Well, you can’t please everyone. In a social media age the expression takes on new meaning, what with naysayers, er, trolls, ready to pounce on a new product, service or performance.
The latest example? The trailer for “Star Wars: The Force Awakens,” which rolled out last Friday and, so far, has garnered more than 40 million YouTube views.
The trailer has produced some favorable reviews, but an ample amount of criticism and parodies as well. A Lego version of the trailer, for example, was released less than 24 hours after the real one.
According to the BBC, online trolls targeted British actor John Boyega—who appears in the trailer—with racist abuse, while some Star Wars fans complained that a Storm Trooper couldn't be black "because they are all cloned from Jango Fett."
Boyega responded with a statement saying, "Thank you for all the love and support... Isn't it crazy that Star Wars is actually happening?"
“Star Wars,” of course, is a 37-year old franchise that generates a lot of passion—both positive and negative—from fans.
But you don’t have to market a $200 million movie to unleash the wrath of trolls. They’ll criticize just about anything, so communicators of all stripes have to be prepare themselves.
With that in mind, here are a few PR tips for dealing with trolls, compliments of Lisa Denten, a digital content specialist at Wirtz Beverage Group.
> Uncover your brand’s negative news. We are stewards of our brand and, as such, we are often aware of and sharing positive experiences. We should instead be mining negative views, whether perceived or true. The negative brand experiences are the ones that can slap us in the face and turn into a viral brand-bashing incident. While we can’t stop the public from speaking out, we can be aware of all brand perceptions so we aren’t caught off guard when the Twitter mob comes blazing. An added benefit of understanding negative brand perception is it opens our eyes to that audience, and how it may react to even the most unassuming tweet.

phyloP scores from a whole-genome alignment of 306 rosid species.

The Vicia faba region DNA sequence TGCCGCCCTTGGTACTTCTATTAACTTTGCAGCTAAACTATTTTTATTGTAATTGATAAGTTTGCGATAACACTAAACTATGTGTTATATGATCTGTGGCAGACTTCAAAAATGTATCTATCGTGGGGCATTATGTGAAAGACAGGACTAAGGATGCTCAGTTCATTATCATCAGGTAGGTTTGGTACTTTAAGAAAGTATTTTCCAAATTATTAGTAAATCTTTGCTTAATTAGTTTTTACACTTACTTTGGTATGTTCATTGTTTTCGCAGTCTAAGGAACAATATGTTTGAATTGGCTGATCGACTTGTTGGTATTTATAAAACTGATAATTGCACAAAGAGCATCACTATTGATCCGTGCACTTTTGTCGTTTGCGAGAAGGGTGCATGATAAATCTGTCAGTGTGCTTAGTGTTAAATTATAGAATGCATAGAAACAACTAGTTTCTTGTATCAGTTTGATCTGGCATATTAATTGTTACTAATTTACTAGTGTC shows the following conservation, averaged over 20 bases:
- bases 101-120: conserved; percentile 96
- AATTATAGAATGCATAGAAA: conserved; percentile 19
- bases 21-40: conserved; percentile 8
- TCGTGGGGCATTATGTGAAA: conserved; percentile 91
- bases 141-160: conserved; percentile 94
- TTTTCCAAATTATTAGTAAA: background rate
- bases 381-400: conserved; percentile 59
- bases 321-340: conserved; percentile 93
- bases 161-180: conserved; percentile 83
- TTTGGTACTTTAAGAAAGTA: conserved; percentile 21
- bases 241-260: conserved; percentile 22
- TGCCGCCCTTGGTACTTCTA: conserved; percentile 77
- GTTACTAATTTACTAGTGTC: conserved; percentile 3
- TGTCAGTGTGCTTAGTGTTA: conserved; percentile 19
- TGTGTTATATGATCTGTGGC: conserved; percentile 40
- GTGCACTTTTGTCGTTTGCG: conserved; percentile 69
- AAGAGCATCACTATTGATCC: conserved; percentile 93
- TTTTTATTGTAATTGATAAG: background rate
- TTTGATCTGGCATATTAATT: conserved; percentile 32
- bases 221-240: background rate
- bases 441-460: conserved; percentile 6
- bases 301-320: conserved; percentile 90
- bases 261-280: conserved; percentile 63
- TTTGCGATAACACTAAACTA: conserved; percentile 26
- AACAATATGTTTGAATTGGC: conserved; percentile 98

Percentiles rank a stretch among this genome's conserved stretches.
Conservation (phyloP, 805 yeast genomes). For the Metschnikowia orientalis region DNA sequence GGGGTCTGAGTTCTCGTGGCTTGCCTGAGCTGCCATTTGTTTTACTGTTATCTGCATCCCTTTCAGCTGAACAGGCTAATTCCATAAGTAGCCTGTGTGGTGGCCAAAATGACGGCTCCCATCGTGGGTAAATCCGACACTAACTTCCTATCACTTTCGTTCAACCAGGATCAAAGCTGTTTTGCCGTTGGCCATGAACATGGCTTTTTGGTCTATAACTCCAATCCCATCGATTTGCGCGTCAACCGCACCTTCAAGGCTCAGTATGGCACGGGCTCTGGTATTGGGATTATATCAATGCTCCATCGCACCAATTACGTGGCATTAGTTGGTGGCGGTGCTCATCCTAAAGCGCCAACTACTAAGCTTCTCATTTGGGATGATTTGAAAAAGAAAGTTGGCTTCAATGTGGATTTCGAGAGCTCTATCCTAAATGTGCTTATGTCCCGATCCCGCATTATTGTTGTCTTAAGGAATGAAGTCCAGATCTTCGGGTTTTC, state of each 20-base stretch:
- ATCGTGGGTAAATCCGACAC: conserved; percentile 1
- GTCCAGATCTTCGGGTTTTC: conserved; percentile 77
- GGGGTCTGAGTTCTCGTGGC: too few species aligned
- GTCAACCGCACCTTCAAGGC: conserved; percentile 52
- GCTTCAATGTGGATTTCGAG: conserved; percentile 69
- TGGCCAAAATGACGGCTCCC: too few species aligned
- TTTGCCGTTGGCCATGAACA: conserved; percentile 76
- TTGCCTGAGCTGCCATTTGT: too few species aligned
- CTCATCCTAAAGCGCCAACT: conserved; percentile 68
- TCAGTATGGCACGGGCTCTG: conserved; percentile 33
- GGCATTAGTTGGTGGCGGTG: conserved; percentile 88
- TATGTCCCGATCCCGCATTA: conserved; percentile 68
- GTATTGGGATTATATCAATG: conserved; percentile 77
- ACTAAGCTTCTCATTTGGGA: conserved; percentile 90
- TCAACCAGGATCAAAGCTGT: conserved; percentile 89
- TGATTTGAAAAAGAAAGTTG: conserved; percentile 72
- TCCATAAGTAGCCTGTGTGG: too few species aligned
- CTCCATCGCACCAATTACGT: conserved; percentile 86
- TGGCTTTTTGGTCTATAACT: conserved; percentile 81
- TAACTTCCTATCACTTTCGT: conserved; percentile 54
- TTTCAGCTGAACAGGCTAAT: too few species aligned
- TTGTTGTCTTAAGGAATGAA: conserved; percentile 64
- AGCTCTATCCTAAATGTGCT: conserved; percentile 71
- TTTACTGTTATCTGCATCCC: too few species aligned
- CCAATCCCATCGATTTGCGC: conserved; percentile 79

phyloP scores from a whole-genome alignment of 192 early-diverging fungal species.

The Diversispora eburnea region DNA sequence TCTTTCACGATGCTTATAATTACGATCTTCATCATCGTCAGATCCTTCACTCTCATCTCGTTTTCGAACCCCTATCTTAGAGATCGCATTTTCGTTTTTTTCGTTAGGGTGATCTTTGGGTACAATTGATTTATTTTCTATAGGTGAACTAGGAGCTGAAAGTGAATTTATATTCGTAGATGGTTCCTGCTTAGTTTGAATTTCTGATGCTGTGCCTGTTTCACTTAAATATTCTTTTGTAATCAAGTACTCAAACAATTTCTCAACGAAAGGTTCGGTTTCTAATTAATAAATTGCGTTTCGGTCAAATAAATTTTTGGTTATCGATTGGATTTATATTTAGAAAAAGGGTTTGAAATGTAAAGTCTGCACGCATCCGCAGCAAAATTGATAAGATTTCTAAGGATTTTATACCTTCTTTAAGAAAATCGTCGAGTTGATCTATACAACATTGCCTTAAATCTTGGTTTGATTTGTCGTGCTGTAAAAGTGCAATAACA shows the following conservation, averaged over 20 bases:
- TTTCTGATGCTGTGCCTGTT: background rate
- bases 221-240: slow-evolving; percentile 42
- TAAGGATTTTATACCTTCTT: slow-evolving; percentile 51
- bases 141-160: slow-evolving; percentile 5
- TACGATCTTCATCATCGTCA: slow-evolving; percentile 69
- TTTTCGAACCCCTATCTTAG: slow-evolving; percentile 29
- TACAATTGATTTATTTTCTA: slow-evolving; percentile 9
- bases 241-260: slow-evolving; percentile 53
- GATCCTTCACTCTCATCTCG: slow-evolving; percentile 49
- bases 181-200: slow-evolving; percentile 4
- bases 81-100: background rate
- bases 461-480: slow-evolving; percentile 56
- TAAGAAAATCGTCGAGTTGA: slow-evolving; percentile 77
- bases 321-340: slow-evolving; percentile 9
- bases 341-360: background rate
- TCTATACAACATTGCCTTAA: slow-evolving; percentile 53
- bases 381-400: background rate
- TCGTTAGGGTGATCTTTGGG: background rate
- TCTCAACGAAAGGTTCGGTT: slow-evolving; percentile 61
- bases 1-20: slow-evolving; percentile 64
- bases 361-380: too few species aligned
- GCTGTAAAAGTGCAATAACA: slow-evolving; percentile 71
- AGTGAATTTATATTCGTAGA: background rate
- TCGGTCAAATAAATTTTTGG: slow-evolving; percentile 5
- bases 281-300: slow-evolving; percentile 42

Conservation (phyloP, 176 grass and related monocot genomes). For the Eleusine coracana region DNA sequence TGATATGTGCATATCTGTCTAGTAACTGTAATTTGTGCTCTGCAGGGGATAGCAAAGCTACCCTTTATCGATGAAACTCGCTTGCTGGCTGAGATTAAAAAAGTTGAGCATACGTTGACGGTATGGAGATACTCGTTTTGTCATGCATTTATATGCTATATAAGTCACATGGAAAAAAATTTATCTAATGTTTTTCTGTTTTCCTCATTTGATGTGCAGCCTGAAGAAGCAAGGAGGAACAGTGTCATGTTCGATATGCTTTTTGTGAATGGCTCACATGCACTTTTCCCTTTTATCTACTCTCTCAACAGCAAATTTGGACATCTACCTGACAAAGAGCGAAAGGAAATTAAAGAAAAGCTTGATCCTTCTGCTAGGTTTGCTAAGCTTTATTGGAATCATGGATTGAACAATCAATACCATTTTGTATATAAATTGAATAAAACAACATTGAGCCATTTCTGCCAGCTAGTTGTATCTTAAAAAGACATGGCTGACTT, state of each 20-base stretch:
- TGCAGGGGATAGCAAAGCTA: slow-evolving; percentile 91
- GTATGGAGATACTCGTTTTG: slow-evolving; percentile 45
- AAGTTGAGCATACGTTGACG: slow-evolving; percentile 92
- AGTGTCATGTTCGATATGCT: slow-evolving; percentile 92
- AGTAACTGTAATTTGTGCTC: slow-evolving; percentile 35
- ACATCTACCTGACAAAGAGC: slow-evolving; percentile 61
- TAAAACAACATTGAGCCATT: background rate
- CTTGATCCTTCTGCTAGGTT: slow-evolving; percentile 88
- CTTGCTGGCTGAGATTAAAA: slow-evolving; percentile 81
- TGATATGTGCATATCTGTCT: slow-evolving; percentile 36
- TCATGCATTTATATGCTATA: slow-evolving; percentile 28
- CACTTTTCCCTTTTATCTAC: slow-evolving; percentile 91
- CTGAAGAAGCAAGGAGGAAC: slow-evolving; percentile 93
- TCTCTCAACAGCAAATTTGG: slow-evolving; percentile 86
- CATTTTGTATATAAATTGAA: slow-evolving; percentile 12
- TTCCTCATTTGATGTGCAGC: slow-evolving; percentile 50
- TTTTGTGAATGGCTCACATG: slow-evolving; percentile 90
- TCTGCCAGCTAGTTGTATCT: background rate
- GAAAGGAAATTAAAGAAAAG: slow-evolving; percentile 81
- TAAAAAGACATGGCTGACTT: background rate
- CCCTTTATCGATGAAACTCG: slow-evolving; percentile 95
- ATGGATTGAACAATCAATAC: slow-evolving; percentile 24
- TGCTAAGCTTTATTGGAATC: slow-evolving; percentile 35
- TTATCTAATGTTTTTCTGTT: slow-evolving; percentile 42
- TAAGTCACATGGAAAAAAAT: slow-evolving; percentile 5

> Set alerts. This will give you a good indication if a topic related to your brand is trending. There are two ways to monitor for mentions: topic and volume.
1) Topic: If you know ahead of time that there might be negative news, be sure to alert your social media manager. Likewise, ask your social media manager to alert you if an overly negative mention appears. You then need to monitor its activity—is it getting replies and retweets?—and deploy your brand’s crisis communications plan.
2) Volume: Ask your social media manager to report on Twitter volume. If your brand receives 50 to 60 mentions daily, and gets 80 within one hour, you need to immediately dive in and see what the extra mentions are about.
> Build a long-term strategy. Your brand’s tweets should be tied to business goals and measured against them. While Twitter is a real-time network, keeping your goals in mind will keep your brand on task and ensure messaging is tied to a long-term strategy and not knee-jerk reactions. Before you post, you need to consider your advocates and enemies. And when in doubt, don’t publish. It’s no longer enough to wonder what you will do if a company matter goes viral. You must protect your brand by preparing and rehearsing for when it will happen. Buckle up.
Follow Matthew Schwartz on Twitter: @mpsjourno1
Follow Lisa Denten on on Twitter: @lisaml15